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Garrison Property and Casualty Insurance Co. v. Cothran

United States District Court, D. South Carolina, Charleston Division

July 14, 2016

Garrison Property and Casualty Insurance Company, Plaintiff,
Alexander C. Cothran and Candace Rickborn, Defendants.


          PATRICK MICHAEL DUFFY United States District Judge

         This matter is before the Court on Defendant Alexander Cothran's renewed motion to dismiss Defendant Candace Rickborn's cross-claim pursuant to Federal Rule of Civil Procedure 12(b)(6) (ECF No. 29). The Court grants Cothran's motion.


         This case arises from a 2012 automobile collision between Cothran and Rickborn, who was at fault. The case's primary issue is whether an insurance policy that Plaintiff Garrison Property and Casualty Insurance Company issued to Cothran provides liability benefits to Rickborn. Garrison argues the policy provides no coverage, while Rickborn contends just the opposite. The current motion, however, involves Rickborn's allegations that Cothran has breached a contract between them relating to the collision.

         The collision occurred while Cothran was driving his employer's truck. Accordingly, in 2013, Rickborn sued Cothran and his employer in South Carolina state court for negligence. State Farm Mutual Automobile Insurance Company, the employer's insurer, undertook the defense of both defendants. Meanwhile, Rickborn made a claim to Garrison seeking additional liability benefits under the policy it issued to Cothran for his personal vehicle.

         State Farm later offered Rickborn its policy's limit, $25, 000, in exchange for Rickborn agreeing not to execute against Cothran or State Farm any judgment she might obtain in her negligence suit. In addition to such forbearance, Rickborn would also have to promise that, "upon a final determination of whether any additional or secondary liability coverage and/ or underinsured motorist benefits will be paid, " she would file a satisfaction of judgment in state court. (Am. Cross-cl., Ex. C., ECF No. 10-3, Covenant Not to Execute, at ¶ 5.)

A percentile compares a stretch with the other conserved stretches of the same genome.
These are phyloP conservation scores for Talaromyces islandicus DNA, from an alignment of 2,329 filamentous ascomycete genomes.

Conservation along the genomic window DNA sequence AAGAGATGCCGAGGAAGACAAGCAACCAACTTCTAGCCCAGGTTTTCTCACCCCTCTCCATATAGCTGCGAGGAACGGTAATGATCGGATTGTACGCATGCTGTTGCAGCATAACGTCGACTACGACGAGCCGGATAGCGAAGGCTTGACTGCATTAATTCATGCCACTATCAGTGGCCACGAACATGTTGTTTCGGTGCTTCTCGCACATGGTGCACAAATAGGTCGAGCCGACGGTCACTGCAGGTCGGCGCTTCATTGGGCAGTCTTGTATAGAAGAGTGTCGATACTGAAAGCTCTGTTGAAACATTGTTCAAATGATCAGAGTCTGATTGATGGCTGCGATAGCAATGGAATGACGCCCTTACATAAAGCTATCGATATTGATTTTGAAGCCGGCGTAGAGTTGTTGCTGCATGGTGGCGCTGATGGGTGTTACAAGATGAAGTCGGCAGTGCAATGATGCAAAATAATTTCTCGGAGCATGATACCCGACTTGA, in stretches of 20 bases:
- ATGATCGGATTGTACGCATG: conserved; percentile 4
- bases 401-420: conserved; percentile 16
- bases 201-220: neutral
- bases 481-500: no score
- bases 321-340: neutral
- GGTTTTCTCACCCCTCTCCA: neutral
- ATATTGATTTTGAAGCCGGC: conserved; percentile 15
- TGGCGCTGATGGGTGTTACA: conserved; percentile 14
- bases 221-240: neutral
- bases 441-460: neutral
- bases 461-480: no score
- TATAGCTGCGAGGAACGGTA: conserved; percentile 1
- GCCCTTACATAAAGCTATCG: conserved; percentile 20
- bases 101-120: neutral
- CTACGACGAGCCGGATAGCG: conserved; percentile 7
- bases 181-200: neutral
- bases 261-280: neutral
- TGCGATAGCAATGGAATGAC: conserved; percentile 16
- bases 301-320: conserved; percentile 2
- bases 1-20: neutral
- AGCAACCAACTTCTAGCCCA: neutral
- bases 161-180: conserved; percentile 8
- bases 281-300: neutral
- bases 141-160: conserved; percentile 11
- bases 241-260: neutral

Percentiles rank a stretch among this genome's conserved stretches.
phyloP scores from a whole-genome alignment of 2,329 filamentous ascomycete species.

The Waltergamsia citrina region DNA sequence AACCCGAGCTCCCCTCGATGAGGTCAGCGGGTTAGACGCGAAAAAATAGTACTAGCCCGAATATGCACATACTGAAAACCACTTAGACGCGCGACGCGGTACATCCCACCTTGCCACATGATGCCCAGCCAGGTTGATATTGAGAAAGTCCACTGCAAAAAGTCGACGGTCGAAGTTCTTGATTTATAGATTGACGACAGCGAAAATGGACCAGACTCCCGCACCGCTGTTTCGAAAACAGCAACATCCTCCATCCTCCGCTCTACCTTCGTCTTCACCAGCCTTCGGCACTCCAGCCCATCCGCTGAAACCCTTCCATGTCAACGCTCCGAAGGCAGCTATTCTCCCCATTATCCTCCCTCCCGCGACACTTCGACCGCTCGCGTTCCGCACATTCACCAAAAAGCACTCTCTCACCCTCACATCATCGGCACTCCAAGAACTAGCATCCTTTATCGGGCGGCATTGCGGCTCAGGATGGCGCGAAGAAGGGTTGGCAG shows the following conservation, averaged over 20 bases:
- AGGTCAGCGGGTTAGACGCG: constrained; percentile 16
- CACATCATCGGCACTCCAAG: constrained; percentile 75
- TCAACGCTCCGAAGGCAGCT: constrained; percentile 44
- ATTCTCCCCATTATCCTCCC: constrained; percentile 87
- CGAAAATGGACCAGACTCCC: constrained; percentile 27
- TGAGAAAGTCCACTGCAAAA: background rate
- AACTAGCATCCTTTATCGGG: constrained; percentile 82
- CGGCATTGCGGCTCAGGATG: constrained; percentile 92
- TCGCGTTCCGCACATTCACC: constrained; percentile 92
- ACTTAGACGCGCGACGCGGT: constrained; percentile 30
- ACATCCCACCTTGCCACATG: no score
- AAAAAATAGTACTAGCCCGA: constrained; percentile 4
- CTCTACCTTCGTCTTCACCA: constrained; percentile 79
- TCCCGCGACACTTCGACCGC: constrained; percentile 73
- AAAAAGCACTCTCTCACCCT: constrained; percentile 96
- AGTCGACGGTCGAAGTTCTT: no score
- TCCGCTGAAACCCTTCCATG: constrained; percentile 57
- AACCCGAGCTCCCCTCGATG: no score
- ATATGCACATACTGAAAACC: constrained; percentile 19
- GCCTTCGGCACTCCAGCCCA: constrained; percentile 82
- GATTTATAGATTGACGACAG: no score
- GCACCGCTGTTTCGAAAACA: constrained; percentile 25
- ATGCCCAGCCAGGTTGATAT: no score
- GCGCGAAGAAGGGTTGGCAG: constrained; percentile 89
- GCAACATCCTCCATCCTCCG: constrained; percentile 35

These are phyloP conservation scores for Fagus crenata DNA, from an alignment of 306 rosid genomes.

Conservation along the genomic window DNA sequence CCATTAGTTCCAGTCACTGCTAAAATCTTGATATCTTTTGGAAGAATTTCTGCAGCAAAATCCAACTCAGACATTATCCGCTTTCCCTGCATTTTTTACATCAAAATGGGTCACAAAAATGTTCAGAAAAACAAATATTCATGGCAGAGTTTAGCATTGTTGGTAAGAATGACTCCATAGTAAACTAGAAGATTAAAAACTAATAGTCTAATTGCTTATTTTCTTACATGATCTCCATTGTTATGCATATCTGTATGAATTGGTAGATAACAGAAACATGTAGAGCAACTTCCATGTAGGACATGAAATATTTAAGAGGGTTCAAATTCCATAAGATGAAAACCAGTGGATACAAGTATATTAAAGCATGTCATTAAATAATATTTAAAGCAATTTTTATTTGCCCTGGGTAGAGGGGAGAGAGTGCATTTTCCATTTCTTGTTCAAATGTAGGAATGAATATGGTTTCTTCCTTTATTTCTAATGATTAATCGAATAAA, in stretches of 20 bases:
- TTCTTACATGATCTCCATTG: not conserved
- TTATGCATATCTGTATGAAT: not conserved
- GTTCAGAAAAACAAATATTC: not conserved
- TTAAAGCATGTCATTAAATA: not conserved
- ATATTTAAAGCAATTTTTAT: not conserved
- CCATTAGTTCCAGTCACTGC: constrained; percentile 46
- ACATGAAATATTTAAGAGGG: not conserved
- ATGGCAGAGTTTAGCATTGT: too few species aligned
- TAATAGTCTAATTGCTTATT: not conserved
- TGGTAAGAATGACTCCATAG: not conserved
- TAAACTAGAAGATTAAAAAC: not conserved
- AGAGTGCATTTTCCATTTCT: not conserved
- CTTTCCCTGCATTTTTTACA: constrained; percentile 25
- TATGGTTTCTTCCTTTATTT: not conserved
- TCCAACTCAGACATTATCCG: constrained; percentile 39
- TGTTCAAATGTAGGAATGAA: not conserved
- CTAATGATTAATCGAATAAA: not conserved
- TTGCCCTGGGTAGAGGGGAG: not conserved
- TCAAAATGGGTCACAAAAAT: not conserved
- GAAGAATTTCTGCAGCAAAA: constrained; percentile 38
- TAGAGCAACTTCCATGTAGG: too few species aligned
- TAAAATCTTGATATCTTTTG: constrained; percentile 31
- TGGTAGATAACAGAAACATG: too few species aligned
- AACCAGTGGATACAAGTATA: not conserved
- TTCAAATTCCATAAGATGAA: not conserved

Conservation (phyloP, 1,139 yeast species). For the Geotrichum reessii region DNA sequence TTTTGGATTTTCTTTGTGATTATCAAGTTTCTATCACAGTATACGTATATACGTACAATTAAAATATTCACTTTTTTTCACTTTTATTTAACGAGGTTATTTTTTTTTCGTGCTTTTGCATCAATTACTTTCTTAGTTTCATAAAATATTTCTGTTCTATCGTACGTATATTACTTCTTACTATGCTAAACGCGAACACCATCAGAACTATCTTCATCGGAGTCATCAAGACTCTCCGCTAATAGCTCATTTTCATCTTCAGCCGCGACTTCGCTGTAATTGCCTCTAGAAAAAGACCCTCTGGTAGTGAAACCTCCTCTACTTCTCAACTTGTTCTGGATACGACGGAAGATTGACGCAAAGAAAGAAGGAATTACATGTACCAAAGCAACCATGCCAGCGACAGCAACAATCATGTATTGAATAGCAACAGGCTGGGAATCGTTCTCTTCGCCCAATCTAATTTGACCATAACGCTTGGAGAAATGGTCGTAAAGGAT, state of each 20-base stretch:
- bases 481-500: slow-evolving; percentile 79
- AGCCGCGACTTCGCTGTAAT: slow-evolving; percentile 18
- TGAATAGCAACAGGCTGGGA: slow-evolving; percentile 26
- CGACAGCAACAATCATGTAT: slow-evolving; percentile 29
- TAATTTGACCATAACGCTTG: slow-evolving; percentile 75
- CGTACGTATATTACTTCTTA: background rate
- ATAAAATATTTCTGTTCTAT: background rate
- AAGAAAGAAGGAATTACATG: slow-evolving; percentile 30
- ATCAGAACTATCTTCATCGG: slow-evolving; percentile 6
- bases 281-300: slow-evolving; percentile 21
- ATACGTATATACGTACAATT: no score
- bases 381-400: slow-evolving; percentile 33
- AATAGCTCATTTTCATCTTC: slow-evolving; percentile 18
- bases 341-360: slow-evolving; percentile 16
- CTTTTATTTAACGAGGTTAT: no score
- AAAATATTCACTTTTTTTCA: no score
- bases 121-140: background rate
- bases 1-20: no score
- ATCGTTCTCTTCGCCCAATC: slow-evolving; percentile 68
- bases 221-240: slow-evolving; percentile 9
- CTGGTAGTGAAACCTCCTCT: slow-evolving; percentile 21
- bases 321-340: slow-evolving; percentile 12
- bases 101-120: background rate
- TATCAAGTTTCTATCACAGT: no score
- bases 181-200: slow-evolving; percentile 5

Having received the $25, 000 from State Farm and another $7, 000 from Cothran's employer, in April 2015, Rickborn signed a covenant not to execute (the "Covenant") containing the above-mentioned obligations. Three months later, she obtained a judgment against Cothran in the amount of $208, 122.22. As Garrison's filing of this lawsuit demonstrates, Rickborn has not yet succeeded in getting Garrison to pay her any of the outstanding amount of that judgment. In her cross-claim, Rickborn alleges Cothran has refused to cooperate in her pursuit of benefits from Garrison and has instead unduly interfered with that process. She further alleges Cothran's recalcitrance has prevented her from getting her claim with Garrison resolved and from filing a satisfaction of her judgment against him. According to Rickborn, Cothran is therefore liable for breaching the Covenant's implied covenant of good faith and fair dealing.


         Garrison filed its declaratory judgment complaint against Rickborn and Cothran in October 2015. In response, Rickborn filed an answer and the breach of contract cross-claim now at issue.[1] Garrison failed to serve Cothran, and it has since voluntarily dismissed the portion of its claim seeking declaratory relief against him.

         In March 2016, Cothran moved to dismiss the cross-claim for failure to state a claim and for insufficient service of process. Rickborn filed a memorandum opposing the motion, to which Cothran replied. In May, the Court denied the motion without prejudice because the time for Rickborn to serve Cothran had not yet expired. Shortly thereafter, Cothran waived service of the cross-claim and then renewed the portion of his motion to dismiss based on Rule 12(b)(6).[2] This matter is now ripe for consideration.


         A motion to dismiss pursuant Rule 12(b)(6) for failure to state a claim "challenges the legal sufficiency" of a pleading. Francis v. Giacomelli, 588 F.3d 186, 192 (4th Cir. 2009) (citations omitted); see also Glynn v. EDO Corp., 641 F.Supp.2d 476, 482 n.5 (D. Md. 2009) (noting that Rule 12(b)(6) applies to cross-claims). To be legally sufficient, a pleading must contain a "short and plain statement of the claim showing that the pleader is entitled to relief." Fed.R.Civ.P. 8(a)(2).

         Our courts use a "two-pronged approach" to assess a claim's legal sufficiency. Ashcroft v. Iqbal, 556 U.S. 662, 679 (2009). First, the court identifies all of the pleading's factual allegations, assumes they are true, and construes all of their reasonable inferences in favor of the pleader. E.g., E.I. du Pont de Nemours & Co. v. Kolon Indus., 637 F.3d 435, 440 (4th Cir. 2011); see also Iqbal, 556 U.S. at 678 ("[T]he tenet that a court must accept as true all of the allegations . . . is inapplicable to legal conclusions."). Then, it determines whether those presumed-true allegations "contain sufficient factual matter . . . to ‘state a claim to relief that is plausible on its face.'" Iqbal, 556 U.S. at 678 (quoting Bell Atl. Corp. v. Twombly, 550 U.S. 544, 570 (2007)). "A claim has facial plausibility when" it contains "factual content that allows the court to draw the reasonable inference that the defendant is liable for the misconduct alleged." Id. (citing Twombly, 550 U.S. at 556). The pleading must demonstrate that the pleader's right to relief is more than a mere possibility, but it need not rise to the level of ...

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